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Daughter of the Jungle (1949)

Approved | | Adventure | 8 February 1949 (USA)
An airplane, carrying policeman and gangsters, crash-lands in a jungle, where they discover a white girl and her father, lost twelve years previously in another plane crash. The father and ... See full summary »


George Blair


Sol Shor (story), William Lively (screenplay)


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Credited cast:
Lois Hall ... Ticoora
James Cardwell ... Paul Cooper
Sheldon Leonard ... Dalton Kraik
James Nolan ... Camser (as Jim Nolan)
William Wright ... Carl Easton
Rest of cast listed alphabetically:
Jim Bannon ... Kenneth Richards
George M. Carleton ... Vincent Walker (as George Carleton)
Al Kikume ... Native
Frank Lackteen ... Mahorib
Francis McDonald ... Montu
Alex Montoya Alex Montoya ... Tongo
George Piltz George Piltz
Leo C. Richmond Leo C. Richmond ... Porter
Charles Soldani ... Liongo


An airplane, carrying policeman and gangsters, crash-lands in a jungle, where they discover a white girl and her father, lost twelve years previously in another plane crash. The father and daughter are living quietly with the natives but are eager to get back to civilization, since the girl has a large estate and fortune she can claim. She makes a deal with the pilot to return for her after she has shown him how to escape by the river. A tribal medicine-man and the head gangster attempt to prevent the pilot's escape. Written by Les Adams <longhorn1939@suddenlink.net>

Plot Summary | Add Synopsis




Approved | See all certifications »






Release Date:

8 February 1949 (USA) See more »

Also Known As:

Junglens datter See more »

Company Credits

Production Co:

Republic Pictures (I) See more »
Show more on IMDbPro »

Technical Specs


Sound Mix:

Mono (RCA Sound System)

Aspect Ratio:

1.37 : 1
See full technical specs »

Did You Know?


One of the films included in "The Fifty Worst Films of All Time (and how they got that way)" by Harry Medved and Randy Lowell. See more »


Liongo: That white man still alive.
Mahorib: Mahorib make voodoo. Death spirit come soon.
Liongo: Liongo say no. He say white man god. White man no die.
Mahorib: Liongo lie!
See more »


Featured in It Came from Hollywood (1982) See more »

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User Reviews

One of MANY rotten jungle films from this era.
6 May 2011 | by MartinHaferSee all my reviews

From the 1930s through the 1950s, Hollywood made a ton of jungle films. Some, such as the Tarzan films made by MGM with Johnny Weissmuller, were very good. Most, however, were pretty dreary--filled with tons of bad stock footage (often with animals that weren't even African) and bad acting. So, it isn't surprising that a jungle film made Harry Medved's book "The Fifty Worst Movies of All Time". However, competition was fierce, as so many rotten jungle films were made--such as "Tarzan's New Adventure" (where the man of the jungle goes to Guatemala of all places) and "White Pongo". Yet, somehow, Medved chose "Daughter of the Jungle" to place on his infamous list. While I don't think I would have included it (Medved made his list in the days before videotapes and cable so his access to terrible films was more limited), it is pretty bad.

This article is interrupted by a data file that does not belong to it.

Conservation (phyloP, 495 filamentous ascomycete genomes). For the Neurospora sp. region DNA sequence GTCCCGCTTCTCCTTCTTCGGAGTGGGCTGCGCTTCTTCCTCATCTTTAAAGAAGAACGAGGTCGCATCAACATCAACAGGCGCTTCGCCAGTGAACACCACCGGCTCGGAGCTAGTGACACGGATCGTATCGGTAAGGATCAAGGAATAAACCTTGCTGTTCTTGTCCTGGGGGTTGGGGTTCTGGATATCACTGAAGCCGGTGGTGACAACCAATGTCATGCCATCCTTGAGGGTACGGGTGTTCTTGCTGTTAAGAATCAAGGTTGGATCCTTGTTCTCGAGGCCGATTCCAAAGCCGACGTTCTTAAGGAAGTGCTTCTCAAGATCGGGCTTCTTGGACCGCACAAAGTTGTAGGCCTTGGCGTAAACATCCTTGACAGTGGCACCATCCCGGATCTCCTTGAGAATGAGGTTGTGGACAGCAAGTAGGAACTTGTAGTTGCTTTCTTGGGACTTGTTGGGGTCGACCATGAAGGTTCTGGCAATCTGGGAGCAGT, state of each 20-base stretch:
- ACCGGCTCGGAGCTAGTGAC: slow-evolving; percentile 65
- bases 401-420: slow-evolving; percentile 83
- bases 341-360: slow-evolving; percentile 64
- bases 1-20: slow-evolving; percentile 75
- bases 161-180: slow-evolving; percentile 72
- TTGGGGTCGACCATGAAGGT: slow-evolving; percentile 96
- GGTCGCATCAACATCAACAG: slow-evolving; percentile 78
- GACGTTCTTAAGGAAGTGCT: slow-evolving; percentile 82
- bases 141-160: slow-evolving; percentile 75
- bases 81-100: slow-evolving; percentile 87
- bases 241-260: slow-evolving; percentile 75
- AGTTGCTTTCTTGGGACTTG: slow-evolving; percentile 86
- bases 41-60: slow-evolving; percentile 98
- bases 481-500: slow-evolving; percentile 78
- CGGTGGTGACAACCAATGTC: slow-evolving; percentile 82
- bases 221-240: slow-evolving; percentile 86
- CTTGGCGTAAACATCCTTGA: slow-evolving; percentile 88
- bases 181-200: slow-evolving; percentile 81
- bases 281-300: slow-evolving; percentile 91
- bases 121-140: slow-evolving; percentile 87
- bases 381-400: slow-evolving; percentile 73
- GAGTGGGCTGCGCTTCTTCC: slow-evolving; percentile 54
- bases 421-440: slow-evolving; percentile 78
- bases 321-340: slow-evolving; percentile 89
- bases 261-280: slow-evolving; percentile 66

The film begins with some government men taking a gangster back to America to prison. How and why they ended up flying in a tiny plane above the most remote region in Africa is beyond me! And, not surprisingly, the plane has engine trouble and they are forced to land. Fortunately, they happen to land exactly next to where a white man and his daughter live. This daughter has lived in the jungle most of her life, yet she wears a dress that looks as if it were made by Gucci, she has nicely permed hair and her diction is perfect. The overall effect is as if she were a débutante from Wellesley, not a Tarzan-like jungle maiden! My assumption is that this is most of the reason the movie made the list--this character was just ridiculous.

Soon after landing, you learn that the gangster (Sheldon Leonard--playing a VERY stereotypical crook) is determined never to go back and will do anything to avoid it. First, he destroys their radio and then later he stirs up the natives. And, speaking of natives, it looks like Republic Pictures only had about 5 or 6 extras--and so the fierce tribe seemed amazingly tiny! Can our heroes and the jungle minx manage to avoid death and will Leonard get what's coming to him? And, will anyone really care?! Overall, this is actually not that terrible a film, as it's just another dumb low-budget B-movie--and Hollywood made a bazillion of them. However, this really isn't much of a reason to see it--just saying 'yes, it's bad but they made a lot of bad ones' isn't a glowing endorsement!! The acting isn't very good, the story predictable and clichéd and the production values only fair...at best.

By the way, this film marks a milestone for me. I finally have seen EVERY single film from Medved's list--each and every one. And, considering how difficult some of the films are to find (I could only get a few by buying Chinese and German copies of a couple films), this is an achievement--a dubious one, I'll grant you!! Wow...do I need to get a life!

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